Fruit of a serendipitous combination between the Spanish association Ecoopera’s expertise in rural development and VIC’s experience concerning arts residencies applied to site-specific projects, Re_Emergir was a community-driven participatory arts initiative, developed collaboratively by the two organisations in the isolated and depopulated village of Borralha, north Portugal, within the context of the Tandem Europe program.
Working along different discursive and practical dimensions, we departed from the fundamental human and emotional level, and addressed cultural, artistic and heritage aspects, while also starting to reflect on territorial development issues. The first phase of the project mostly focused on actually establishing a relationship with the community; and the second consisted in a series of arts residencies, workshops and meetings. A final celebration under the shape of music and arts event constituted the much anticipated cherry on top. Keep scrolling if you want to know how it all went down.
Borralha: a breathtaking first impression
We first laid eyes on the former mining village of Borralha in June 2017, following the kind invitation of Sofia Dias —who at the time ran Borralha’s division of the regional eco-museum. We had just presented a street-theatre play at the ancient Devil’s Bridge in Misarela, performance which later that year would get us commissioned to direct our biggest show ever at the Friday 13 ceremony in Montalegre, starring the mighty Padre Fontes.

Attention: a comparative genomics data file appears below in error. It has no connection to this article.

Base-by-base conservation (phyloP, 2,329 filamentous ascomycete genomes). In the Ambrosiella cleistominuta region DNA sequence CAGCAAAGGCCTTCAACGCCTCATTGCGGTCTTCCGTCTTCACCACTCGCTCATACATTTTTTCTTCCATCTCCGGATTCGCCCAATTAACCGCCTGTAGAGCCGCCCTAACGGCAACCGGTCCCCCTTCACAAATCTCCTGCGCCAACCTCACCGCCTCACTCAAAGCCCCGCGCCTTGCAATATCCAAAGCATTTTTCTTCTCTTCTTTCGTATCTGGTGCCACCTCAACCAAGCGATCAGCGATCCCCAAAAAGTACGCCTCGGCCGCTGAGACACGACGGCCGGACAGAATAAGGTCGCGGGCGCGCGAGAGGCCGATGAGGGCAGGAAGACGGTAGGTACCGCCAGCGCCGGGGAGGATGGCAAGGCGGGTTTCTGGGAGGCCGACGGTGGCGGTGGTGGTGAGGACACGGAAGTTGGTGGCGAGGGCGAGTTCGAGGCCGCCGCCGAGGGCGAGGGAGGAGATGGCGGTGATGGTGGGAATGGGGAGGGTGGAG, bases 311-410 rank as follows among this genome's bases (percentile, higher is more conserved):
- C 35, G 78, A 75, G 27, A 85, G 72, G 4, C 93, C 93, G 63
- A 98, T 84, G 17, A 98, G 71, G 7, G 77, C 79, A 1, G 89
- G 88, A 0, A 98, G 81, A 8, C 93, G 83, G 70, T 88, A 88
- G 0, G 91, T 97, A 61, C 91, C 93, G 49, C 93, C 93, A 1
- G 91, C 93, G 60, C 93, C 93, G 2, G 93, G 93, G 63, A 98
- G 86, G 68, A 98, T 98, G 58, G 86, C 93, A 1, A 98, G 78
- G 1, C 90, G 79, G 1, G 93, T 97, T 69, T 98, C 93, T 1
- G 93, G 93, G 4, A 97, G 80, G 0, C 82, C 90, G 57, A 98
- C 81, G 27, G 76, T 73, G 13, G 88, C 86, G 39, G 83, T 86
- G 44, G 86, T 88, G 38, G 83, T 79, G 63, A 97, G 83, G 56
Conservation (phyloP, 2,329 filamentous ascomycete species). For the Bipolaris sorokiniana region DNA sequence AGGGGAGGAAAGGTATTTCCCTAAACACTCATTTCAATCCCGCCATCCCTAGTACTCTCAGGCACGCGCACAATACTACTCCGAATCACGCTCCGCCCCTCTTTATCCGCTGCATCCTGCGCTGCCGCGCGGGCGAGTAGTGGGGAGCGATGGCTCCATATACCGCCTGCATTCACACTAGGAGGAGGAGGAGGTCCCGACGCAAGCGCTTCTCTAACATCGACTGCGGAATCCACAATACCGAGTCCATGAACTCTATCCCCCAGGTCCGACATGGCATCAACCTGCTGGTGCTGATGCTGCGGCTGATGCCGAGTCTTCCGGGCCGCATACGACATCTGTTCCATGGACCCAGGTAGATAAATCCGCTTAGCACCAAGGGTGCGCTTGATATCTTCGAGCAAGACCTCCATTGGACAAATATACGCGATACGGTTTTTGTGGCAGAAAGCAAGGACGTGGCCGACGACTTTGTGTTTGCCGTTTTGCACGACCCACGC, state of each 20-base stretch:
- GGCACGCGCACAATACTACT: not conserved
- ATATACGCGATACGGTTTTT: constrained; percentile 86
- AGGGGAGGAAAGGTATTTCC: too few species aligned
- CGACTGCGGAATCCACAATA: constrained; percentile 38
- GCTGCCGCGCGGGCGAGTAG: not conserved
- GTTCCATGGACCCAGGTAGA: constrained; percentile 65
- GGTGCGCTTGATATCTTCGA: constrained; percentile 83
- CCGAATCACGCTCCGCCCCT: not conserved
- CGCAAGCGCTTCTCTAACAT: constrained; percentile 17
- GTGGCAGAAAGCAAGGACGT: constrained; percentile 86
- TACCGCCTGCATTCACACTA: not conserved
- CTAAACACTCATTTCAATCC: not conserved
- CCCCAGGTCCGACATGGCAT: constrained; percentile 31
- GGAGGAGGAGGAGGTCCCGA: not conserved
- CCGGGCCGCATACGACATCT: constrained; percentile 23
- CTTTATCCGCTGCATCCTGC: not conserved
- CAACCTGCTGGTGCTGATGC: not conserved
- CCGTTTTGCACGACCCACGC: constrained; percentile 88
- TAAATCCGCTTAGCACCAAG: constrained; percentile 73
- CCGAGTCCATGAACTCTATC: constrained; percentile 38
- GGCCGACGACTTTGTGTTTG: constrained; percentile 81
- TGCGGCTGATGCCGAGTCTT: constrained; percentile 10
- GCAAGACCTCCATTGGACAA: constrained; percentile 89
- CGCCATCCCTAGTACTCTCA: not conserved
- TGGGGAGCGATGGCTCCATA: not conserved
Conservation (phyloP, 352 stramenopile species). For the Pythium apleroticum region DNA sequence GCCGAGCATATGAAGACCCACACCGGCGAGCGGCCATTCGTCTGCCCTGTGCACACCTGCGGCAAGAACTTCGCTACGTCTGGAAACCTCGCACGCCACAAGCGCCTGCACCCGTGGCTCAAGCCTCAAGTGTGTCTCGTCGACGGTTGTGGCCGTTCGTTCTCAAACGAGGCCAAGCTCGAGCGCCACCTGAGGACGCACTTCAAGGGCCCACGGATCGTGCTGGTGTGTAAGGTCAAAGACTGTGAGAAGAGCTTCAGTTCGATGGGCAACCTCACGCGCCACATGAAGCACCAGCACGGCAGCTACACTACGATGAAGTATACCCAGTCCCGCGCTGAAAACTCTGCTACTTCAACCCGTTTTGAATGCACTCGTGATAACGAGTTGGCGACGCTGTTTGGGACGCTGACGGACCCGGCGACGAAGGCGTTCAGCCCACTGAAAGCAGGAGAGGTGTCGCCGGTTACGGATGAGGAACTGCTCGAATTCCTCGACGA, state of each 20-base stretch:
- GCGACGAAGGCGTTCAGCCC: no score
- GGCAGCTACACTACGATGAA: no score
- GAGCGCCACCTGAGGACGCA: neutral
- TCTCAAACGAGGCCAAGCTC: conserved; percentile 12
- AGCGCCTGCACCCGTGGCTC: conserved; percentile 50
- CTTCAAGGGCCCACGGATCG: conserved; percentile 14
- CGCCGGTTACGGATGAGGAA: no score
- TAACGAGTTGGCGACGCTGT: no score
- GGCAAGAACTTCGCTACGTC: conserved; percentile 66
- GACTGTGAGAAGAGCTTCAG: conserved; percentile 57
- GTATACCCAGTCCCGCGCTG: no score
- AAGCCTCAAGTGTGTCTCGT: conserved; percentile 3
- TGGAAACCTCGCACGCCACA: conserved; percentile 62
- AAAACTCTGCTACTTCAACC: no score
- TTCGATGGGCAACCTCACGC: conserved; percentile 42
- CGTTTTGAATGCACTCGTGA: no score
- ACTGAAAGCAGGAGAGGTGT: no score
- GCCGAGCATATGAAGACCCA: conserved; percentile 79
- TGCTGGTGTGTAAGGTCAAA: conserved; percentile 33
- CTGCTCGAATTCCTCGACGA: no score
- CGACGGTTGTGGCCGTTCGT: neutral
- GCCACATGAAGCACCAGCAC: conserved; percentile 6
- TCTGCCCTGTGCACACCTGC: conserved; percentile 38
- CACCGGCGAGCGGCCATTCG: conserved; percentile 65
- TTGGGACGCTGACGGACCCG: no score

Our first impression of Borralha was breathtaking: the unique combination of industrial ruins and natural beauty, cultural heritage and fierce abandonment just blew our minds right from the beginning. The narrow, winding mountain road which led to the village, the fact that mobile connections were pretty limited, and the relentless efforts of the eco-museum to preserve the rich historic legacy of the place, all contributed to a feeling of magic, pleasant isolation and awe. Who would say that precisely three years later we’d be developing a community-driven participatory arts project in this extraordinary place?
Caught up in the flow
As fate would have it, we’d meet and befriend Spanish cultural manager Marta Álvarez at a curatorship seminar with curator Mariana Pinto dos Santos, organised within the Creart European contemporary arts program on October 2018 in Aveiro. Again, who would say that we’d meet again a few months later at some hotel bar in Sofia, Bulgaria, for the kick-off meeting of the Tandem Europe adventure? As soon as we learned about her organisation’s expertise concerning the development of community projects in rural areas, we introduced her to the idea of Borralha and, before we even knew it, everyone was already caught up in the flow of things.
Finally, on July 2019 we gathered an initial scouting party of four producers-mediators and headed towards Borralha for ten days, hoping to establish an open dialogue with the population, to identify the most active groups and individuals in the region and to develop a deeper understanding of the history and heritage of the place.
A quick historic note…
From the early 20th century until the late 80s —when the mine was permanently shut down— Borralha had been one of Europe’s main sources of wolfram, notoriously used in the construction of weaponry and frequently reaching extreme market prices. Bursting with activity, Borralha was amongst the few paramount economical cores of Northern Portugal. Since the mine’s closure, the village was abandoned by the mining company administration, inaugurating a time of economical suspension and depression, which in turn led to mass emigration and depopulation.